Phil Plait - Astronomer - Captn's Lounge Studios

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Phil Plait - Astronomer

CIT Shows
Rational Alchemy: Phil Plait, Astronomer
Phil Plait of Bad Astronomy and author of the new book "Under Alien Skies," stops by the Captn's Lounge Studio to educate Nigel Aves about how the secrets of the universe, and it continues to expand and create new stars and even galaxies. THIS ONE IS NOT TO BE MISSED!

Produced and edited by T.G. Lewis of the Captn's Lounge Studio for the CiT NETWORK.

For information about Phil and Bad Astronomy, visit:
Bio: Philip Plait is an American astronomer, author, and science communicator who is known for his popular blog "Bad Astronomy" and his work in promoting scientific skepticism. He was born on September 30, 1964, in Washington, D.C.
Plait received his undergraduate degree in physics from the University of Michigan and his Ph.D. in astronomy from the University of Virginia. He has worked as a researcher at the Goddard Space Flight Center, the Space Telescope Science Institute, and the University of Washington.
Plait is the author of several books, including "Bad Astronomy: Misconceptions and Misuses Revealed, from Astrology to the Moon Landing 'Hoax'" and "Death from the Skies!: The Science Behind the End of the World." He has also appeared on television shows such as "The Daily Show" and "The Colbert Report."
Under the Alien Skies is a book written by Plait, which explores the possibility of life on other planets and the potential for extraterrestrial intelligence. The book delves into the science of astrobiology, including the conditions that would be necessary for life to exist elsewhere in the universe and the methods scientists use to search for it.
Through his writing and outreach, Plait aims to promote scientific literacy and critical thinking, particularly in the areas of astronomy and space science.


Astronomy is the scientific study of celestial objects, phenomena, and the universe as a whole. It is one of the oldest sciences, with a history that dates back thousands of years. Astronomers study everything beyond Earth's atmosphere, including stars, planets, galaxies, black holes, nebulae, comets, asteroids, and even the cosmic microwave background radiation, which is the remnant radiation from the Big Bang.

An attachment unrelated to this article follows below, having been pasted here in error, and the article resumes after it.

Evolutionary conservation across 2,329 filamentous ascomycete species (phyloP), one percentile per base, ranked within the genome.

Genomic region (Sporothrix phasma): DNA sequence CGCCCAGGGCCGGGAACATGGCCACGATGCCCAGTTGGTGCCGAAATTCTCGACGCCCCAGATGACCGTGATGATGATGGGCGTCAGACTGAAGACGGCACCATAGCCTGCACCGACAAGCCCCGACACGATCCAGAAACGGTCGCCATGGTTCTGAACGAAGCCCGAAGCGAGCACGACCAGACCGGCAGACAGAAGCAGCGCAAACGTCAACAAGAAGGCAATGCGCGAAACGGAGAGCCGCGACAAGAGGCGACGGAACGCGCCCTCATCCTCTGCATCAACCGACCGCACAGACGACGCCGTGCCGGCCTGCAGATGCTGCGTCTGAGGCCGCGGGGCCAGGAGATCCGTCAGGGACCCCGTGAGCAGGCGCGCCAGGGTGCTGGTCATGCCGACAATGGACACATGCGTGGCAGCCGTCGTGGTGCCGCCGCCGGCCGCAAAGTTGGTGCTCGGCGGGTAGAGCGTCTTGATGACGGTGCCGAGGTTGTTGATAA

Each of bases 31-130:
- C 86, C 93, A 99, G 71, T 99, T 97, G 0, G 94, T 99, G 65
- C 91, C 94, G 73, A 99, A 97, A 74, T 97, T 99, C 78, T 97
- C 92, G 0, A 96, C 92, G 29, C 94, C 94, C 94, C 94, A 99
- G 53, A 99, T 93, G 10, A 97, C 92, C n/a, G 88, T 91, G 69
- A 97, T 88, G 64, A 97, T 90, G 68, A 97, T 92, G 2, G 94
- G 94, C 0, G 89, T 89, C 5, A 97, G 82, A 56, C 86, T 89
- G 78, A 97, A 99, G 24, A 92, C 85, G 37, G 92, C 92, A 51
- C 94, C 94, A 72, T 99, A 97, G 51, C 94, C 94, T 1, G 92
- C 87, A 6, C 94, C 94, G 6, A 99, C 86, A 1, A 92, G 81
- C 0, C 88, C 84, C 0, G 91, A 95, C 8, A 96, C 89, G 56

Here are some key aspects of astronomy:

  1. Observational Astronomy: This involves the direct observation of celestial objects using telescopes, both on the ground and in space. Observational data is crucial for understanding the properties, positions, motions, and interactions of celestial bodies.
Theoretical Astronomy: This branch focuses on developing models, simulations, and mathematical theories to explain astronomical observations and predict new phenomena. It helps to understand the underlying physics and dynamics of celestial objects and the universe.
  • Astrophysics: This is a subset of astronomy that deals with the physics of celestial objects and their interactions. It includes the study of stellar physics, planetary science, cosmology, and the behavior of matter and energy in space.
  • Celestial Objects:
    • Stars: Gaseous spheres that emit light and heat through nuclear fusion reactions in their cores.
    • Planets: Celestial bodies that orbit stars and are large enough to have cleared their orbits of other debris.
    • Galaxies: Large systems of stars, gas, and dust held together by gravity.
    • Nebulae: Clouds of gas and dust in space, often the birthplaces of stars.
    • Black Holes: Extremely dense regions in space where gravity is so strong that nothing, not even light, can escape their grasp.
    • Exoplanets: Planets that orbit stars outside our solar system.
  • The Big Bang Theory: This is the prevailing cosmological model that suggests the universe originated from a singular point of extremely high density and temperature approximately 13.8 billion years ago. The universe has been expanding ever since.
  • Telescopes: These instruments are essential tools for astronomers to observe distant objects. They collect and focus light, enabling scientists to study celestial phenomena in detail. Ground-based telescopes observe visible light and other wavelengths, while space telescopes, like the Hubble Space Telescope, can observe beyond the interference of Earth's atmosphere.
  • Important Space Missions: Over the years, various space missions have provided valuable data and insights into the cosmos. Missions like the Voyager probes, the Kepler Space Telescope, the Mars rovers, and the Cassini spacecraft have significantly contributed to our understanding of the universe.

  • Astronomy continues to be an exciting and rapidly evolving field, with ongoing research leading to new discoveries and expanding our knowledge of the cosmos and our place in it. It has profound implications for our understanding of the origin and fate of the universe and is closely linked to other scientific disciplines, such as physics, chemistry, and planetary science.
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